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Geology

Asteroids thumb image
Summer 2016

Close Encounters from Outer Space

The errant asteroid hurtled through space at 40,000 miles per hour. Tumbling in a wild orbit, it glinted with sunlight as it neared the Earth. At 65-feet wide, the potato-shaped object should have been easily detected but no one saw it coming.

On the morning of February 15, 2013 the asteroid exploded with the force of 500 kilotons of TNT about 15 miles above the city of Chelyabinsk in the Russian Ural Mountains. The fireball was reportedly 30 times brighter than the sun. The shockwave blew out windows in hundreds of buildings and injured more than 1,500 people.

It was Earth’s most powerful meteor strike … » More …

Summer 2015

In the Path of Destruction: Eyewitness Chronicles of Mount St. Helens

In the Path of Destruction: Eyewitness Chronicles of Mount St. Helens

Richard Waitt
WSU Press, 2014

Like the eruption of Mount St. Helens on May 18, 1980, the personal stories of campers, loggers, airline pilots, Forest Service workers, and geologists came pouring out before, during, and after the cataclysm. One of those geologists, Richard Waitt, gathered anecdotes and recollections of the volcanic eruption over the course of three decades, now compiled in this tome.

Waitt blends his own scientific expertise as a researcher who had been on the mountain since its early rumblings with hundreds of eyewitness … » More …

Mapmaker Mystery photoillustration
Winter 2014

Mapmaker Mystery

The Palouse, in its way, is a perfect place. A land of soft, rolling hills framed by rivers, mountains, forests, and desert, this agricultural hinterland feels all four seasons fully, and in all likelihood grows enough food to feed its inhabitants and visitors with ease. It’s home to scholars and farmers, and its story begins in the ice ages and continues today with an unrelenting flow of research from two major universities.

Despite such beauty and bounty, the Palouse has not received the artistic consideration that has Yosemite or Hudson Valley. I’ve never seen anything like that, at least until a day last winter when … » More …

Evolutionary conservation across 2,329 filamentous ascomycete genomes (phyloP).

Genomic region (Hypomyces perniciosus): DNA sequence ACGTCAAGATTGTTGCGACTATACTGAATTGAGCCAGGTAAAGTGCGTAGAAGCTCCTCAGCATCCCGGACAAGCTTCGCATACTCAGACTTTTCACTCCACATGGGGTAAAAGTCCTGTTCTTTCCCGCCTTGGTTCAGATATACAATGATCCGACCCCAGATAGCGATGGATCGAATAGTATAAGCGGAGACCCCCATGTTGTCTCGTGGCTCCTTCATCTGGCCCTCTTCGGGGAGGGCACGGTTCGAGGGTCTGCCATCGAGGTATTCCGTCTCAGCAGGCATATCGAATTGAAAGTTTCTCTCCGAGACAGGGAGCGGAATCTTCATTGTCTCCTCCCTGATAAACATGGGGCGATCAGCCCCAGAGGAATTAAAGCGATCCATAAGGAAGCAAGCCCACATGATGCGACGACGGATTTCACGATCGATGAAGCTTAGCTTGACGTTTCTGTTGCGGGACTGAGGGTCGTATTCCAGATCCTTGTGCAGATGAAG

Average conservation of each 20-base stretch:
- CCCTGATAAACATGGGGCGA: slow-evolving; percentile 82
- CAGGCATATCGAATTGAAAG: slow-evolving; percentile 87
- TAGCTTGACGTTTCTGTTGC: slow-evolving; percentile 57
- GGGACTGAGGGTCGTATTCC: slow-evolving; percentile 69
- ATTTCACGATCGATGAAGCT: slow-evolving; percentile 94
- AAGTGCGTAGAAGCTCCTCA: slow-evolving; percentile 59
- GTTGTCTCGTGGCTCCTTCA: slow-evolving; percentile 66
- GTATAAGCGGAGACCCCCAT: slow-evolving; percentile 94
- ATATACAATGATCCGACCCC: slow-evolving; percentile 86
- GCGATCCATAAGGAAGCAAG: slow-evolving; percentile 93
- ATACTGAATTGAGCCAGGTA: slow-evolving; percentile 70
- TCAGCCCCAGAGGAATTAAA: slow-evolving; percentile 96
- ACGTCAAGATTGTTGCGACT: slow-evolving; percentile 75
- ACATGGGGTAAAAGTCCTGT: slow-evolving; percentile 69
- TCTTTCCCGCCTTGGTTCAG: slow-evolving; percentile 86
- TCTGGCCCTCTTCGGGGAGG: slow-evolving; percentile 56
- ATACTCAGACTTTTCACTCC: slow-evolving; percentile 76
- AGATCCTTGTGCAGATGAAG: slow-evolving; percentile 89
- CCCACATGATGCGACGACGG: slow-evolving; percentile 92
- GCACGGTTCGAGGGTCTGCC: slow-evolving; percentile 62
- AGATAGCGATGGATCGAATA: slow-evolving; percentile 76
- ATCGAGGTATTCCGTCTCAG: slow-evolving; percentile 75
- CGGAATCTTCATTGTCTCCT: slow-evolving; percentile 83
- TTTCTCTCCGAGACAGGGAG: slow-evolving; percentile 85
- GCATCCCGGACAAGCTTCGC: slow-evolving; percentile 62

Spring 2014

A True Story Fraught With Peril

As disaster-obsessed scientists go, geologists must be near the top of the list. They deal with time scales spanning billions of years, so a set of catastrophes occurring 10 million years ago is like yesterday. Something in the last century comes close to being, well, now. 

And they see catastrophe all over the place.

Take the roadcut near the Old Moscow Road. It’s a modest pile of crumbling rock, but John Wolff and Rick Conrey can see in its surrounding rock a thick blanket of hot lava inundating southeast Washington.

“It covers an area that goes from here to Spokane to The Dalles, buried at … » More …

Orrin Pilkey ’57
Spring 2012

Orrin Pilkey ’57—A climate change provocateur

In August 1969, Hurricane Camille slammed into Mississippi with winds of nearly 200 miles an hour. The storm blew many things far and wide, including the career track of coastal geologist Orrin Pilkey ’57. Up to that point, Pilkey had worked quietly studying deep-sea sediments, becoming an expert on abyssal plains (the flat underwater surfaces found along the edges of continents). But when he visited his parents on the Mississippi Gulf Coast, Pilkey found he was a lot more interested in what was happening to coastlines than on ocean floors far from shore. Pilkey and his father co-wrote a book, How to Live With an … » More …

Spring 2012

The World’s Beaches: A Global Guide to the Science of the Shoreline

2012spring_beaches_cover

Orrin Pilkey ’57
University of California Press, 2011

It may appear to be a scholarly approach to beaches, but once you wade in to this book, you will find an entertaining and informative read. With a light touch, Pilkey and his co-authors manage to describe some heavy concepts like erosion, tsunamis, and human impact. Their goal, they say in the introduction, is to provide “a global perspective in regard to beaches, how they form, how … » More …

Gallery: Images of Antarctica

While rock hunting across Antarctica last winter, WSU geochemist Jeff Vervoort was captivated by how the landscape revealed dramatic stories of merging glaciers, tortured ice, wind-sculpted snow, and glacial debris. But where he saw a language of science, Kathleen Ryan, an assistant professor of Interior Design, saw a language of aesthetic elements and principles, of curved lines, shapes, rhythm, and movement. The result was their interdisciplinary, husband-wife exhibit in spring’s Academic Showcase: Visual Language of Ice and Rock on the Frozen Continent

Vervoort’s Antarctica research was funded by the National Science Foundation and featured in The New York Times‘ “Scientist at Work” blog.

» More …